Copyright Fees: another riot in Canada?
What if museums had to keep paying fees to display art that they have acquired and art that they have on loan?
Canadian Artists’ Representation/Le Front des Artistes Canadiens (CARFAC) and the Regroupement des Artistes en Arts Visuels du Québec (RAAV), are currently seeking to establish copyright fees for any works by Canadian artists displayed or owned by the National Gallery. This movement rests upon two unique pieces of Canadian legislation regarding rights of copyright owners and collective bargaining.
Canadian artists, as owners of the copyright in the works they have created, enjoy mostly the same rights as American artists do under 17 USC 106. Since 1988, when The Copyright Amendments Bill C-60 was passed, they have enjoyed an additional and unique right to exhibit. Any work created by a Canadian artist after 7 June 1988 cannot be displayed without the copyright holder’s permission. This limits the concept known as the First Sale Doctrine under US law (17 USC 109), which allows purchasers of works to publicly display their lawful copies. In effect, the Canadian right could mean that a fee must be paid to the artist each time a work is exhibited. However, Canadian artists have traditionally accepted a lump sum payment upon sale of the work to a museum to cover future exhibition.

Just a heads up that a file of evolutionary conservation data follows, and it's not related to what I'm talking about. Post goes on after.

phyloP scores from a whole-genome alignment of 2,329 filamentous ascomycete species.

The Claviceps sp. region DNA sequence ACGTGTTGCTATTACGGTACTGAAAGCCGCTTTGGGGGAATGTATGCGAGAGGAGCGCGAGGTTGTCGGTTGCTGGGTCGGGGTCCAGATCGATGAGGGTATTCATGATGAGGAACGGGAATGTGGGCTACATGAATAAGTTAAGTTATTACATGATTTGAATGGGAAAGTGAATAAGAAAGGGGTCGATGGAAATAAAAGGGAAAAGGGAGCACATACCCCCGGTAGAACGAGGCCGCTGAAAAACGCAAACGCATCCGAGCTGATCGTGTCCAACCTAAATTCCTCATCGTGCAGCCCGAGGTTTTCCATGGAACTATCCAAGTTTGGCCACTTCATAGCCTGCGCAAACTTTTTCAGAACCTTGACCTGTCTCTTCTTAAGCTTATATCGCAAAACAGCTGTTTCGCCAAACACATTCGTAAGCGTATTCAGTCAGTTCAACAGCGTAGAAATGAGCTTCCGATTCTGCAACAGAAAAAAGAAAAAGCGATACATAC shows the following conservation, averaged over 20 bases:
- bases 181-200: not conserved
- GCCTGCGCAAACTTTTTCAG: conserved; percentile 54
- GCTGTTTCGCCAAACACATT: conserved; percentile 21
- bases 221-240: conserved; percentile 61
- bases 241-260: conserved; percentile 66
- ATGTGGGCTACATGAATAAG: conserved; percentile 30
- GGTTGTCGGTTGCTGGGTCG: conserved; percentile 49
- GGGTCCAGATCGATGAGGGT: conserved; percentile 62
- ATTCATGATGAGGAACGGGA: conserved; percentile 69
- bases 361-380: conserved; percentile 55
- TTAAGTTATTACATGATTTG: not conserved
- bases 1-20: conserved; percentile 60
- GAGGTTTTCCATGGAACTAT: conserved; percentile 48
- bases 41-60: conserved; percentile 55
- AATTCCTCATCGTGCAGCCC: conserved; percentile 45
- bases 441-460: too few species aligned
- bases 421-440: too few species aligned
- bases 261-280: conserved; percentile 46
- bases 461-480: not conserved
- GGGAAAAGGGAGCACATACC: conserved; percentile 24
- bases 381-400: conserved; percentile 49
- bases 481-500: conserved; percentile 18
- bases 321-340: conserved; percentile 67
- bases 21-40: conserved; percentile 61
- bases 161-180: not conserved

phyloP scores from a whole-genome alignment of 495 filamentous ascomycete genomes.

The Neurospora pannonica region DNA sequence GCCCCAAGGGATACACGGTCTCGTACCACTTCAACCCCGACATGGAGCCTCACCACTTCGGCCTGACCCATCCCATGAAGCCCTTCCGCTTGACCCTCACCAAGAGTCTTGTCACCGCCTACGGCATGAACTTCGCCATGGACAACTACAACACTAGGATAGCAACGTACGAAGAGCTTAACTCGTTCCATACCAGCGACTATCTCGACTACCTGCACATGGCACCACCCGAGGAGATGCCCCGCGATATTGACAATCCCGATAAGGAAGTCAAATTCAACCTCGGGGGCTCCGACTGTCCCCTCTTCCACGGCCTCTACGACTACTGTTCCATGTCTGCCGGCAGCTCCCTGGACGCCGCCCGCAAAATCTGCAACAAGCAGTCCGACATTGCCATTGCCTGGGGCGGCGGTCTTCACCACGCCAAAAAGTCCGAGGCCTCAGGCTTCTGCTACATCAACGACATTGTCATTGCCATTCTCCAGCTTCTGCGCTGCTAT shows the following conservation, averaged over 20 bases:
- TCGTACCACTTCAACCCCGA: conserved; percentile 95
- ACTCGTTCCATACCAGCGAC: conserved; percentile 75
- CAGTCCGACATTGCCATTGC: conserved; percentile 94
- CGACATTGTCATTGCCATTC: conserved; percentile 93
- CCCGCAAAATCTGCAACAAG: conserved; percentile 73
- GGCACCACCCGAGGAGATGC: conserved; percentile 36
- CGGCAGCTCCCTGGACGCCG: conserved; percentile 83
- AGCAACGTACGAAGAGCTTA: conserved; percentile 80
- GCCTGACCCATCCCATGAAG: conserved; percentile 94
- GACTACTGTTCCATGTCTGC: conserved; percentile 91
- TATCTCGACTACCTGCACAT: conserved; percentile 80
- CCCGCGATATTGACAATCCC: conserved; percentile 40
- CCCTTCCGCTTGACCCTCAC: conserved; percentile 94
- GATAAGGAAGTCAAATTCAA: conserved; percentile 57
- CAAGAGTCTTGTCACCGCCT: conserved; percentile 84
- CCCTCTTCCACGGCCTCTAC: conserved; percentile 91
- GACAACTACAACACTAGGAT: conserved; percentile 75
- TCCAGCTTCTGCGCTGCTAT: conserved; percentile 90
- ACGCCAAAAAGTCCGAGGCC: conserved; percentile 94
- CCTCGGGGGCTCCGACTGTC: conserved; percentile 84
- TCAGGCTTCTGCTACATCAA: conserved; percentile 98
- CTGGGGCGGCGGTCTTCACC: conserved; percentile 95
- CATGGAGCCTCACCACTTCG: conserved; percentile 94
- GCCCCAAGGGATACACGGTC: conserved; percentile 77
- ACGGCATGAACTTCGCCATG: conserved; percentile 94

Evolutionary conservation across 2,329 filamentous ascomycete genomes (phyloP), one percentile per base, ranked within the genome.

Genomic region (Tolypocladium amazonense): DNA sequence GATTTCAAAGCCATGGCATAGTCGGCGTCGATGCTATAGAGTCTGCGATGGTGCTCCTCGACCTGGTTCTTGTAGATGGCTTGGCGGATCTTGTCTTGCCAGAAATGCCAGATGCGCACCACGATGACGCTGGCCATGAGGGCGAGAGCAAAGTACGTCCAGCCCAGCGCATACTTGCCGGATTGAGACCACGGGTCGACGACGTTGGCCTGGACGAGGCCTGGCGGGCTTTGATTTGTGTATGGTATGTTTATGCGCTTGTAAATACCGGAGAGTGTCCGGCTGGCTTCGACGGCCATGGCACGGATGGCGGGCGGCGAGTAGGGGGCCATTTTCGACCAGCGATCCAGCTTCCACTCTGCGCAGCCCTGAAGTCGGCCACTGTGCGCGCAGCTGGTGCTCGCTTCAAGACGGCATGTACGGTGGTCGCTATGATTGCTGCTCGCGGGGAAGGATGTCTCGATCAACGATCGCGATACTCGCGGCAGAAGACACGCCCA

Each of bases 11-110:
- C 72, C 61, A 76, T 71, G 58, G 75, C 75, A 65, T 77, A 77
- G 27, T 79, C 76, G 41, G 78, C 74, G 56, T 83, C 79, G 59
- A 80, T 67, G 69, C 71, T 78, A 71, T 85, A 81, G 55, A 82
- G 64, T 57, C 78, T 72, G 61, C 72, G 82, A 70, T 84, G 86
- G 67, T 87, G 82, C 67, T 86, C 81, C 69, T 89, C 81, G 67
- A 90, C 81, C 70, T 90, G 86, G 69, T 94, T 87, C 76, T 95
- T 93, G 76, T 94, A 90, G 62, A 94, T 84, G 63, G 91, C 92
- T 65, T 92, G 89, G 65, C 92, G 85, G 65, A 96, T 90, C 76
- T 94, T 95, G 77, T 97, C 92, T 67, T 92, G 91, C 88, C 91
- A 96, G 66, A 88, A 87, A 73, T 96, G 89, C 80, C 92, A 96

Earlier this year, the Canadian Museums Association sought the abolition of the exhibition right altogether. This is perhaps why the artist groups are now seeking to enforce their rights by way of their collective bargaining power. Enacted in 1992, The Status of the Artist Act [SAA] gives Canadian artists another unique right over and above their US counterparts – the right to collectively bargain. It “recognizes the right of certified groups to bargain collectively on work issues with Canadian ‘federal producers’, a definition that the museum meets.” CARFAC and RAAV are certified under the Act.
The National Gallery is arguing that the collective bargaining power was intended to help artists address services, not intellectual property. This may explain why visual artists have not traditionally wielded this collective bargaining power, unlike performing artists in industries with more services. These negotiations have been underway for awhile, and in 2009 the National Gallery released a statement that, “The breakdown in negotiations with the CARFAC/RAAV under the Status of the Artist Act results from CARFAC/RAAV’s interest in concluding agreement on copyright issues outside the boundaries of their certification.”
How should Canadian law weigh the rights of artists against public interest in the traditional institution of the museum?
Read the article at The Art Newspaper